The Background: The Electricity Act, 2003
The Ministry of Law and Justice describes The Electricity Act, 2003 (“Act”) as “An Act to consolidate the laws relating to the generation, transmission, distribution, trading and use of electricity and generally for taking measures conducive to the development of electricity industry.”
The Act, which extends to the whole of India except Jammu and Kashmir, covers major areas and laws involving the generation, distribution, transmission, trading, and use of electricity. It was aimed at reforming the country’s electricity sector by promoting competition through the increased participation of the private sector. It also included measures to:
- Protect consumers’ interest
- Improve electricity supply to all areas
- Increase transparency for subsidy measures
- Promote environmental and climate benign policies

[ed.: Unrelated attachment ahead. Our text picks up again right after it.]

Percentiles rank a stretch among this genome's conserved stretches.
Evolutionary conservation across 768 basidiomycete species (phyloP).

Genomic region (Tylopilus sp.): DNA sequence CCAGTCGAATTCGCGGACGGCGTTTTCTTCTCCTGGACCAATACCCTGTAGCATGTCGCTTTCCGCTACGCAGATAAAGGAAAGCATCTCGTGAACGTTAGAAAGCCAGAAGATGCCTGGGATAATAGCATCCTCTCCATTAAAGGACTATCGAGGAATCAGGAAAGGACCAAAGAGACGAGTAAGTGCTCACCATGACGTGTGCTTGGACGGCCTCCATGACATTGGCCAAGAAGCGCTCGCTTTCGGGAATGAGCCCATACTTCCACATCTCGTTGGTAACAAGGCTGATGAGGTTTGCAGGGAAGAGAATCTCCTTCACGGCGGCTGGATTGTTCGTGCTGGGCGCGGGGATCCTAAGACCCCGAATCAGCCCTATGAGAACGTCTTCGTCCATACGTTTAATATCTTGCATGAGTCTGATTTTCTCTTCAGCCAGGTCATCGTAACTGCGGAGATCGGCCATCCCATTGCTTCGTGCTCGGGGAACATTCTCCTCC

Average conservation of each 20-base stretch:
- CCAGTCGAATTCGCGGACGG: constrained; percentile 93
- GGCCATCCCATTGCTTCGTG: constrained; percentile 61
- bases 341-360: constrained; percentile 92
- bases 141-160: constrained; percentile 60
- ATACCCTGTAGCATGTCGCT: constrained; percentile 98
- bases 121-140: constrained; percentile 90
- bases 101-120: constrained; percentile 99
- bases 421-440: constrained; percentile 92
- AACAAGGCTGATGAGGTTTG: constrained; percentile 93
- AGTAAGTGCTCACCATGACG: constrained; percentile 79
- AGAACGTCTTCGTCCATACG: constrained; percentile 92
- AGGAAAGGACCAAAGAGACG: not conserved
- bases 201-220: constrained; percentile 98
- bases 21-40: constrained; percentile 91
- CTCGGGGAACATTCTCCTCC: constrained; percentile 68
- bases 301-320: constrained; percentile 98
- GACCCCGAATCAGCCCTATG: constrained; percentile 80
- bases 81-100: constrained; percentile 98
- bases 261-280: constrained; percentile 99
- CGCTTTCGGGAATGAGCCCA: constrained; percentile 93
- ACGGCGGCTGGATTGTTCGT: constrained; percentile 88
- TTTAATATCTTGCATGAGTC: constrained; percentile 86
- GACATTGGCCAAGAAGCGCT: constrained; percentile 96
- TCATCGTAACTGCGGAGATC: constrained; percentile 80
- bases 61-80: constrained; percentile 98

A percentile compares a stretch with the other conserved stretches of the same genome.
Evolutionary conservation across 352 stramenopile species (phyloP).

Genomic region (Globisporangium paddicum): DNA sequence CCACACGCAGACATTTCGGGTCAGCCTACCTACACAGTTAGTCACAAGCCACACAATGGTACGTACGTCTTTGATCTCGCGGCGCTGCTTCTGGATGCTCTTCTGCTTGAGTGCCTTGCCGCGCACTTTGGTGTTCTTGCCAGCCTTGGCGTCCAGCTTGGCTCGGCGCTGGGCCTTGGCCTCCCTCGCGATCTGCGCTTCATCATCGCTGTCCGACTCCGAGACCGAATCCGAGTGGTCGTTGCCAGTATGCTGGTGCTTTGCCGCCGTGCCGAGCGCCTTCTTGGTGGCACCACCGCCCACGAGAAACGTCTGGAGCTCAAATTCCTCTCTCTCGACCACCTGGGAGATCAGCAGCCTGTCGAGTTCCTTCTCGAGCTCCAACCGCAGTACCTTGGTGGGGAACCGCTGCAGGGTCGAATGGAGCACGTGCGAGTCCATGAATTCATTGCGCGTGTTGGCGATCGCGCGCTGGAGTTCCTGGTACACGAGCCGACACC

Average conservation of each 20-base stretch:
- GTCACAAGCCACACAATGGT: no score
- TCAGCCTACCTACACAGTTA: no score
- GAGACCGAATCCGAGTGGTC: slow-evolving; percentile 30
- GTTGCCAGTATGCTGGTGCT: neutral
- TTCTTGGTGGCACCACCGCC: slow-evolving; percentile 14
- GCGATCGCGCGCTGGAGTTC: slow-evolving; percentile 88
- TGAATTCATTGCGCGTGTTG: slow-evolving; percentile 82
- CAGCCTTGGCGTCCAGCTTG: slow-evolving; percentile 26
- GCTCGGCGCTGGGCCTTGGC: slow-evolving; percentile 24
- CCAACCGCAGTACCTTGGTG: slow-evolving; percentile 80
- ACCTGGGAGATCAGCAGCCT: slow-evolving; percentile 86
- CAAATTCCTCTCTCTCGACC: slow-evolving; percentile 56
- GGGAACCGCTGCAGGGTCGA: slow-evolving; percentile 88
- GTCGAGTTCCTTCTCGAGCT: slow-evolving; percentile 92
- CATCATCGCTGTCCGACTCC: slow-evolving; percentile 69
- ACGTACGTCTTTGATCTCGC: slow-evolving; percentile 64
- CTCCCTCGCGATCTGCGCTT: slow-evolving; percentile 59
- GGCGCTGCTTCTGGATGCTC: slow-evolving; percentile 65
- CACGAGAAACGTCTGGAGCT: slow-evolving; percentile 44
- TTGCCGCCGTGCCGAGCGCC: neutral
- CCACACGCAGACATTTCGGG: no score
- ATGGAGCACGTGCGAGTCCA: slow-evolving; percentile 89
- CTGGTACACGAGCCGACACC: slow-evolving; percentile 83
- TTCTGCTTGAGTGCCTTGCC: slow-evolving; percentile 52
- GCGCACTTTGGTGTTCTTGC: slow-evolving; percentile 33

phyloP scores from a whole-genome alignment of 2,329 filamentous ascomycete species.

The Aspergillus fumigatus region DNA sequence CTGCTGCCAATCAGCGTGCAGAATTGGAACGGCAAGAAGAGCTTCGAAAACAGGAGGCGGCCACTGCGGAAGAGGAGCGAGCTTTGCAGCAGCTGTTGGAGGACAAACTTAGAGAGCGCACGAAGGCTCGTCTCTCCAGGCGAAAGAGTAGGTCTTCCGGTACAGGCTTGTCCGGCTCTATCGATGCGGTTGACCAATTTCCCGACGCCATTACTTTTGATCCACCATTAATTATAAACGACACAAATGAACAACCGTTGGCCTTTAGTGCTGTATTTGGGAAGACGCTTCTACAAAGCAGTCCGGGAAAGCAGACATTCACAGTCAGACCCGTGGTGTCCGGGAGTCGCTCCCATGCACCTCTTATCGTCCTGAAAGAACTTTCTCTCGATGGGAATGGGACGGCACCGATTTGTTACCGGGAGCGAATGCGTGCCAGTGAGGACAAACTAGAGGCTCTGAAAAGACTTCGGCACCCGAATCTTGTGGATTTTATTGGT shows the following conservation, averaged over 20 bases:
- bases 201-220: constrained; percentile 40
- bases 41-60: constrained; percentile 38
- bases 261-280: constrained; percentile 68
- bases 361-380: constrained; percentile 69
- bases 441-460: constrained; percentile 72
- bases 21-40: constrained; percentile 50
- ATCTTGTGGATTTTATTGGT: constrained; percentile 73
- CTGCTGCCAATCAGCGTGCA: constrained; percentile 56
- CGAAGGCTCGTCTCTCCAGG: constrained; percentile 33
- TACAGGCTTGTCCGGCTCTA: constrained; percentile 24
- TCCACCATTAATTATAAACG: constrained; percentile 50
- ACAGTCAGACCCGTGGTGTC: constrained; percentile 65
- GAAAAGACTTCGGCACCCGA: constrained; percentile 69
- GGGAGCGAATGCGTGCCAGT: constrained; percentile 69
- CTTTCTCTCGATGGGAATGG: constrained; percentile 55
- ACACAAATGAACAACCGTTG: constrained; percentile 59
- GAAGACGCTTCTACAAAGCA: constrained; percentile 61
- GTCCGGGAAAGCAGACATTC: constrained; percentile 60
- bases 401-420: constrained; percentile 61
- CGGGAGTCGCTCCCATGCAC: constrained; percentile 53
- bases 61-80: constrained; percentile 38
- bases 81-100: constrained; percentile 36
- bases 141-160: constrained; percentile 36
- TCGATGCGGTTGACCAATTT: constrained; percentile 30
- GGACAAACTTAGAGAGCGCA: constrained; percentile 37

- Improve assessments of the electricity tariff
All in all, the Act was meant to support the development of the electricity industry and benefit electricity consumers through improved power supply and more transparent tariffs.
The Need for Electricity (Amendment) Bill 2022
Since it became law, The Electricity Act, 2003 has transformed India’s power sector, particularly in the area of power generation. It has also resulted in increased private sector investments in new power plant capacity, which has helped to increase India’s installed capacity four-fold from about 100 GW to around 400+ GW.
But despite these positives, the Act’s focus on the generation part of the power industry created or exacerbated gaps in the distribution part. In particular, there were limited safeguards to curtail the sector’s financial health, esp for distribution companies (which have accumulated losses of over Rs 5 lakh crore as of May 2022) Further with evolving landscape of the sector in the country it was pertinent for the policy to evolve alongside in order on ensure on the ground developments as well